Friday, July 25, 2014

How time flies when you're having fun...

It all started a couple of weeks ago when I spent some time in very good company on Ashdown Forest, even stayed overnight, but since then I have struggled to find any time to update the blog for lots of reasons. However, now that I have, let's crack on shall we?

There's an old photographic maxim that says, 'If it's bright, give it more light' but even using that as my guide, the long, hot, sunny days we have been enjoying in the U.K. have been far from ideal for macro photography. I have been reduced to early mornings or evening time to get my pictures, hence my tally for each day has been way lower than usual.
That has not prevented me from observing and enjoying nature of course, there is plenty to tempt the eye at this time of year.


Cabbage Moth Eggs
Let me start with updating the story of the moth eggs pictured here-I found these in my moth trap one morning and eventually pinned down the ID to Mamestra brassica. At least I am reasonably sure just from the ova that's what they are? 
I was fully intending to keep and raise these through to pupating, to observe the larvae and to that end, they did emerge a few days later. But it happened to coincide with my trip to the High Weald and so I had to decide, should I take them with me or release them on a suitable food plant.

I settled on the latter option and so before I left, I found a nice quiet and secluded spot to return them to the wild. I do have other larvae that I am raising though and so I will be able to share those with you instead very soon.



Diaea dorsata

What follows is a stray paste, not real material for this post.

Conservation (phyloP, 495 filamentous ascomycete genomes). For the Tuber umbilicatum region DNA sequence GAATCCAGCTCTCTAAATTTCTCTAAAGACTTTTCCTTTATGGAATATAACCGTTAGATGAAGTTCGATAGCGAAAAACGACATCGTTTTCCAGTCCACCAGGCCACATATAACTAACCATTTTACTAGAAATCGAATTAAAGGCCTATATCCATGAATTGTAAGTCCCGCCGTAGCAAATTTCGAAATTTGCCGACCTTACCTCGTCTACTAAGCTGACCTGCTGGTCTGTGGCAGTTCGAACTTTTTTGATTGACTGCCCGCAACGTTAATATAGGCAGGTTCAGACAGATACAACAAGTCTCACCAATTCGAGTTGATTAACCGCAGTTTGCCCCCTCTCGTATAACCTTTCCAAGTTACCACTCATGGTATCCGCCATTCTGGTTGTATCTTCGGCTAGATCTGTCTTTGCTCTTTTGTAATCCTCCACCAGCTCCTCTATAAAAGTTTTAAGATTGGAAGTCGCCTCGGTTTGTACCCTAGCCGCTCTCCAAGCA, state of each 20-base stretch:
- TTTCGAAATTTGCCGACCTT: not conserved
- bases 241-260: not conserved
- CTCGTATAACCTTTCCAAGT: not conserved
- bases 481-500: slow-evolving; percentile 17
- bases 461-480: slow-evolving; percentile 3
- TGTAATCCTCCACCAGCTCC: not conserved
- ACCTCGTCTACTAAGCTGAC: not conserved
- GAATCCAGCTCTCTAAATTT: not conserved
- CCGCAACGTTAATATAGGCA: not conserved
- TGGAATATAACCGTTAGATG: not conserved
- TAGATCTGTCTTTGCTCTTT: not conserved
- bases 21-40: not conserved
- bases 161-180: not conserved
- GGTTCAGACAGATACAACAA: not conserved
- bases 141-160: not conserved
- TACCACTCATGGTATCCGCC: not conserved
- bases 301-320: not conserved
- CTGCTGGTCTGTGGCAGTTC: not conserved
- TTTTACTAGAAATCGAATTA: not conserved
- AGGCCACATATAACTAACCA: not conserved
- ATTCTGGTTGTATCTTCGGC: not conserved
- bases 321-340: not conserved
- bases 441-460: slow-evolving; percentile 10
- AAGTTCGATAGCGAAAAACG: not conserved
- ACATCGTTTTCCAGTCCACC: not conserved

When I came across this crab spider recently I suspected that it's huge abdomen was down to it being heavily gravid (or would just gravid have been enough- perhaps heavily gravid is tautology?) anyhow, I decided to keep watch as it was only in the garden.

Sure enough, a couple of days later she looked like this...



What she did next was to fold the leaf half over the eggs and seal them in. Unfortunately I didn't get to be around to witness that, I would have liked to get some photos really. And there she remained for almost three weeks, sitting guard over her brood, not even moving to feed as far as I could tell. Eventually the little spiderlings began to emerge and although they were little bigger than a pin-head at this stage, what they lacked in size, they made up for in cuteness...





Another interesting little spider, with a sputnik-shaped egg sac I found was this Paidiscura pallens...


Although this one can readily be found on a variety of trees and shrubs throughout the summer months, oak seems to be a favourite. Even without the   female spider as in my photograph, the distinctive egg sac is sign enough in itself of the spider's presence. It is an extremely small one though and often wrongly identified as a juvenile being just 1.5mm


Eriocampa ovata
Those egg sacs are quite odd looking aren't they but how about this strange critter that looks like it has a bad case of Eczema or Psoriasis? It is actually Eriocampa ovata or more commonly, an Alder Sawfly Larva. They grow to about 2 cm as a larva and are covered in this white powdery substance. It's easily rubbed off when the larvae are moving around and is lost altogether at the final instar stage, when they take on a pale green colour. Found on Alder from May-August with most records appearing to come from the south of the U.K.